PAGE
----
Proverbs 4:20-27 “My child, pay attention to my words; listen attentively to my sayings. Do not let them depart from your sight, guard them within your heart; for they are life to those who find them and healing to one’s entire body. Guard your heart with all vigilance, for from it are the sources of life. Remove perverse speech from your mouth; keep devious talk far from your lips. Let your eyes look directly in front of you and let your gaze look straight before you. Make the path for your feet level, so that all your ways may be established. Do not turn to the right or to the left; turn yourself away from evil.”
In the midst of another reminder of the importance of wisdom and the blessings that come from it, we have a very important lesson for life. We need to be careful what we put inside our hearts and our minds. Jesus taught that “out of the heart come evil thoughts, murder, adultery, sexual immorality, theft, false witness, slander” (Matthew 15:19). Talk about the “sources of life” coming from your heart! And it seems particularly appropriate to talk about speech after that, because, as Jesus said, the evil and foolishness that we put inside will eventually make it’s way out through our mouths and our actions. If we are truly going to get rid of perverse speech and devious talk in our lives, we need to watch, read, think, and talk about good things. We need to let our eyes look straight ahead. We need to keep our feet on the straight and narrow path. We need to turn away from evil.
1 Peter 3:10-12 “Whoever desires to love life and see good days, let him keep his tongue from evil and his lips from speaking deceit; let him turn away from evil and do good; let him seek peace and pursue it. For the eyes of the Lord are on the righteous, and his ears are open to their prayer. But the face of the Lord is against those who do evil.”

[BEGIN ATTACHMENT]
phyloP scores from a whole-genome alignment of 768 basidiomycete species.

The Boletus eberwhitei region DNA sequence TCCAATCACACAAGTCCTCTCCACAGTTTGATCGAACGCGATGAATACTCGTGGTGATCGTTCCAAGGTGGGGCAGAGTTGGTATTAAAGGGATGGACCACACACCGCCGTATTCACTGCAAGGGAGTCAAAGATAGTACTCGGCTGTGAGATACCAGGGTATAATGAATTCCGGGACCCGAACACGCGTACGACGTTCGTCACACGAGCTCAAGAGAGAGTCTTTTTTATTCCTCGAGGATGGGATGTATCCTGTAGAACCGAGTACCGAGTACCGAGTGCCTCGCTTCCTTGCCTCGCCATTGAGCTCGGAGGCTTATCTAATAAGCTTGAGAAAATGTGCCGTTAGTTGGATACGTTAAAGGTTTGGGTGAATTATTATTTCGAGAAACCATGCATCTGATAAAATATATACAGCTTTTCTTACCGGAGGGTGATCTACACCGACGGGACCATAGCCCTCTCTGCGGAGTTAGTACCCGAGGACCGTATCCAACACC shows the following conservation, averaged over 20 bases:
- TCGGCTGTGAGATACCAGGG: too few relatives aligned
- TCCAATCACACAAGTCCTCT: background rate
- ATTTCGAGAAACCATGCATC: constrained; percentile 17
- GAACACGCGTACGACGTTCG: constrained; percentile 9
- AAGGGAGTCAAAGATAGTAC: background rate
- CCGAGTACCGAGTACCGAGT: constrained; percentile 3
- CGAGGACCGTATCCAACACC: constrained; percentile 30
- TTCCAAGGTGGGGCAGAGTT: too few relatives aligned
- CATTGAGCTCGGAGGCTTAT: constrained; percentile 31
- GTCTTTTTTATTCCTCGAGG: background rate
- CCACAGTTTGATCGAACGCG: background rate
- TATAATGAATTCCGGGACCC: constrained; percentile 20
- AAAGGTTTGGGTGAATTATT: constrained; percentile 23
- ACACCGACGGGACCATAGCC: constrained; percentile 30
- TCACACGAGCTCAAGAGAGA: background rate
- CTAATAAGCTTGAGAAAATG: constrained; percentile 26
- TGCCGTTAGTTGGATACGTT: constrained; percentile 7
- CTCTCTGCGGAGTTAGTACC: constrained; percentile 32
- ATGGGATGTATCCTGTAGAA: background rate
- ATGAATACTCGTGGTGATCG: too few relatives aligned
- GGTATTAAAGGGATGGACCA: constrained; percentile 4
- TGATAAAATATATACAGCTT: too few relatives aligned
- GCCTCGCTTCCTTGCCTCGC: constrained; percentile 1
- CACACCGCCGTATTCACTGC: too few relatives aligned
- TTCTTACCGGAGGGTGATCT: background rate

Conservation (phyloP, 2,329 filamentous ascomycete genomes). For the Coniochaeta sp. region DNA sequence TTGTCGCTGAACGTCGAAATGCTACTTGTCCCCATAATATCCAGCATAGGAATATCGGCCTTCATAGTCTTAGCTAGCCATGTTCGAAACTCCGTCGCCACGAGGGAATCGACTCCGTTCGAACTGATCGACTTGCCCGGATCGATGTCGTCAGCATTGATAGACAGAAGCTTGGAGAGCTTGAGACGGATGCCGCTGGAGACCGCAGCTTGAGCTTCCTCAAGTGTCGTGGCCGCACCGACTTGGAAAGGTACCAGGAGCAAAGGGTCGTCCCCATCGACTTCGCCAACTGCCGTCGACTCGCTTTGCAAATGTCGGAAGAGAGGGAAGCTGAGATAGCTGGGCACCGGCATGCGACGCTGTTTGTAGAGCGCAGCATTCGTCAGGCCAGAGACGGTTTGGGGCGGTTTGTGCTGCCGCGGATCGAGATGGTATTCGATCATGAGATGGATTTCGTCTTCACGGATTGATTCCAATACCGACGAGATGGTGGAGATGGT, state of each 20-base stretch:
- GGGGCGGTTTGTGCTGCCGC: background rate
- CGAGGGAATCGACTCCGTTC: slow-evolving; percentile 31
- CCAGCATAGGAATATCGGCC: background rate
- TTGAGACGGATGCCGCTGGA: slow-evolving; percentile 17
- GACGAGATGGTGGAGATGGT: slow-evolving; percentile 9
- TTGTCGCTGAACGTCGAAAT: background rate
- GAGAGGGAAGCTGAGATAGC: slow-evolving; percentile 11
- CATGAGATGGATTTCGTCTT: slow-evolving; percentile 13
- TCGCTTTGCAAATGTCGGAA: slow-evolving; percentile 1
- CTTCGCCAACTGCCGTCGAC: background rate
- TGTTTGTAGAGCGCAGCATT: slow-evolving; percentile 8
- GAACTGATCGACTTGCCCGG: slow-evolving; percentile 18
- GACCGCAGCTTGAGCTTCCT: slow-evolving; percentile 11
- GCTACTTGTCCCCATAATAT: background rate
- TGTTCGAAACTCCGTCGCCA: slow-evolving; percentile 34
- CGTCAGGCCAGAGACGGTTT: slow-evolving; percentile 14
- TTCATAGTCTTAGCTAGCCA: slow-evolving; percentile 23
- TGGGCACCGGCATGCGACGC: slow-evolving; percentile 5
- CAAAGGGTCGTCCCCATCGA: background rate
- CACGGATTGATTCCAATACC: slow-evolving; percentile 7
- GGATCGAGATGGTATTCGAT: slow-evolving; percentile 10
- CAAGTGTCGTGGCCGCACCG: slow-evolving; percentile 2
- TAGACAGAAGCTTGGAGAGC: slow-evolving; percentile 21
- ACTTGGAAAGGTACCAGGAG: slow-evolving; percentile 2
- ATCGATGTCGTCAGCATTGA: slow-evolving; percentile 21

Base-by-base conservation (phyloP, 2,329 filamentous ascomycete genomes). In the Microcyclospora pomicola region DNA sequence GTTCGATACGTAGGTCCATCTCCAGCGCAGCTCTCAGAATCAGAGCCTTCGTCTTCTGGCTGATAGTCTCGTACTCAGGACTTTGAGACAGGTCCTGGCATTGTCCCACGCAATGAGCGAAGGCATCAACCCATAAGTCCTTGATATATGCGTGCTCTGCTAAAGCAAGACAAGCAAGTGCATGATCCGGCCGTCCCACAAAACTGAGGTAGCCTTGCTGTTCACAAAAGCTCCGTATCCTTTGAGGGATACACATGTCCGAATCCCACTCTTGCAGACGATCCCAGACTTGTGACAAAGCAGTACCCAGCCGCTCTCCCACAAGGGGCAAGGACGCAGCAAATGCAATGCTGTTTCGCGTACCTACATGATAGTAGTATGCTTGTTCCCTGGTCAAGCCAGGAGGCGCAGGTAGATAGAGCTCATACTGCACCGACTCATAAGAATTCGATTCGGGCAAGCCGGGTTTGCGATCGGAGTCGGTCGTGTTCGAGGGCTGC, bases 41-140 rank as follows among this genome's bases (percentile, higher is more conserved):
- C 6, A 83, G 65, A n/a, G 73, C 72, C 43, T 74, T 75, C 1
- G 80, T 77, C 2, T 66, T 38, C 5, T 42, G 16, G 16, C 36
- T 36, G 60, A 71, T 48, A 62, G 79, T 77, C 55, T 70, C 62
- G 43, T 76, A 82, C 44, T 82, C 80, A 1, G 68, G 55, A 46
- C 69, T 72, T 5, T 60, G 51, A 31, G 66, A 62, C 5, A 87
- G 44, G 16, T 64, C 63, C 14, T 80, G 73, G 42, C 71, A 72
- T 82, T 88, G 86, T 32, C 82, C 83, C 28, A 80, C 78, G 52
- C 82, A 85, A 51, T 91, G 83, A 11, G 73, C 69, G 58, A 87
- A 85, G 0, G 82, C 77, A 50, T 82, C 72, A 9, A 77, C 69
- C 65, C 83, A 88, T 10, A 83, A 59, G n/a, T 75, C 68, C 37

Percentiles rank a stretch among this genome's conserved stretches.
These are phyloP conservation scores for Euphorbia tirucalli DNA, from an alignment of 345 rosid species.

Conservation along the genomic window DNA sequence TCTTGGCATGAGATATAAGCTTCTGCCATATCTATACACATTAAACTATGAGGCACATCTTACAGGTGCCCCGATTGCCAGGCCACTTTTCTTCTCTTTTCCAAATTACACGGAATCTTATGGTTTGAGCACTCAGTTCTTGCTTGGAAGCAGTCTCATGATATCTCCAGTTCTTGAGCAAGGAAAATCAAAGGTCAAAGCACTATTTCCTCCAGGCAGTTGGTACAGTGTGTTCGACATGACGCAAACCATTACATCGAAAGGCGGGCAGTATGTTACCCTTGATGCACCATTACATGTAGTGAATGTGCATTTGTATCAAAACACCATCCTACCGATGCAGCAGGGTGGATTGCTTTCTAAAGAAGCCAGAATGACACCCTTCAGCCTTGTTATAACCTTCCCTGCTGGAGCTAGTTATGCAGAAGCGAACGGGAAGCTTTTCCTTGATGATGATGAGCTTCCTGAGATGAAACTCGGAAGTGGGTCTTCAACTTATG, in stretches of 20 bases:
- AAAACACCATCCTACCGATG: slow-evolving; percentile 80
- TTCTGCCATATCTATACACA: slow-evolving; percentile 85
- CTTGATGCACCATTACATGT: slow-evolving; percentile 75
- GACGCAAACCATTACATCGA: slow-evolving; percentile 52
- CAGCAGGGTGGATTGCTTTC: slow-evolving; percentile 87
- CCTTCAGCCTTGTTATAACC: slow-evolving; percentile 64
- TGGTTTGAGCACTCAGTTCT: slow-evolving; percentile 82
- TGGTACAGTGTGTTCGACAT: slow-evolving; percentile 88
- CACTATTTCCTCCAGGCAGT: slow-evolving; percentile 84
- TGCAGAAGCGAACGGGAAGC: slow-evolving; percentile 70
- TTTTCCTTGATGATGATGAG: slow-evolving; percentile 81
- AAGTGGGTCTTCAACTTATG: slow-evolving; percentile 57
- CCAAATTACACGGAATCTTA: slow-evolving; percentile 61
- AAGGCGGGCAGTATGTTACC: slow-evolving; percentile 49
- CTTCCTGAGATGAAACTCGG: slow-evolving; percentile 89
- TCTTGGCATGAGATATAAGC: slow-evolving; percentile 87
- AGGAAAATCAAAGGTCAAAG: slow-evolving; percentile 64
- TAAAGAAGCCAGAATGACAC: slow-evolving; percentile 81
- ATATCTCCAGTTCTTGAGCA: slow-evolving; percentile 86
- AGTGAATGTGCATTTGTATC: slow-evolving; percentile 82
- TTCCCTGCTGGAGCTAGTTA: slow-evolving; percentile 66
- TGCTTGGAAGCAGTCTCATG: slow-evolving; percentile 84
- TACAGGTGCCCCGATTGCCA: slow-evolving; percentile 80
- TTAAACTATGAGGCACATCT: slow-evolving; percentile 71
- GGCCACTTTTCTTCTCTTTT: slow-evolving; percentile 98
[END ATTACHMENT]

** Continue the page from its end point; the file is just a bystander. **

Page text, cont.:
Note: I can’t believe I just had to go back and change a bunch of my dates to 2023!
Proverbs 4:10-19 “Listen, my child, and accept my words so that the years of your life will be many. I hereby guide you in the way of wisdom and I lead you in upright paths. When you walk, your steps will not be hampered, and when you run, you will not stumble. Hold on to instruction, do not let it go; protect it, because it is your life. Do not enter the path of the wicked or walk in the way of those who are evil. Avoid it, do not go on it; turn away from it, and go on. For they cannot sleep unless they cause harm; they are robbed of sleep until they make someone stumble. Indeed they have eaten bread gained from wickedness and drink wine obtained from violence. But the path of the righteous is like the bright morning light, growing brighter and brighter until full day. The way of the wicked is like gloomy darkness; they do not know what they stumble over.”
There are four statements here that sum up much of what has come before, and provide a guide for life:
- We need to accept the words of wisdom.
- We need to walk in the way of wisdom.
- We need to keep to the path of wisdom.
- And we need to avoid the way of the wicked.
The way of the wicked is seductive and compulsive (16), and its path grows darker and darker the more we are on it. In contrast, wisdom’s path grows brighter and brighter the longer we walk it!
Romans 6:16 “Do you not know that if you present yourselves as obedient slaves, you are slaves of the one you obey, either of sin resulting in death, or obedience resulting in righteousness?”
Proverbs 4:1-9 “Listen, children, to a father’s instruction, and pay attention so that you may gain discernment. Because I hereby give you good instruction, do not forsake my teaching. When I was a son to my father, a tender, only child before my mother, he taught me, and he said to me: ‘Let your heart lay hold of my words; keep my commands so that you will live. Acquire wisdom, acquire understanding; do not forget and do not turn aside from the words I speak. Do not forsake wisdom, and she will protect you; love her, and she will guard you. Wisdom is supreme—so acquire wisdom, and whatever you acquire, acquire understanding! Esteem her highly and she will exalt you; she will honor you if you embrace her. She will place a fair garland on your head; she will bestow a beautiful crown on you.’”
There isn’t a lot of new ground here, but we would do well to remember the importance of parents teaching wisdom, as well as the attitudes that drive the teaching. There should be an urgency and tenderness that accompanies teaching, which all teachers should embody. I’m sure Paul had all this in mind when he wrote, “Fathers, do not provoke your children to anger, but raise them up in the discipline and instruction of the Lord” (Ephesians 6:4). As important as wisdom is, forcing it down someone’s throat doesn’t work. Acquiring wisdom needs desire, from both the teacher and the student.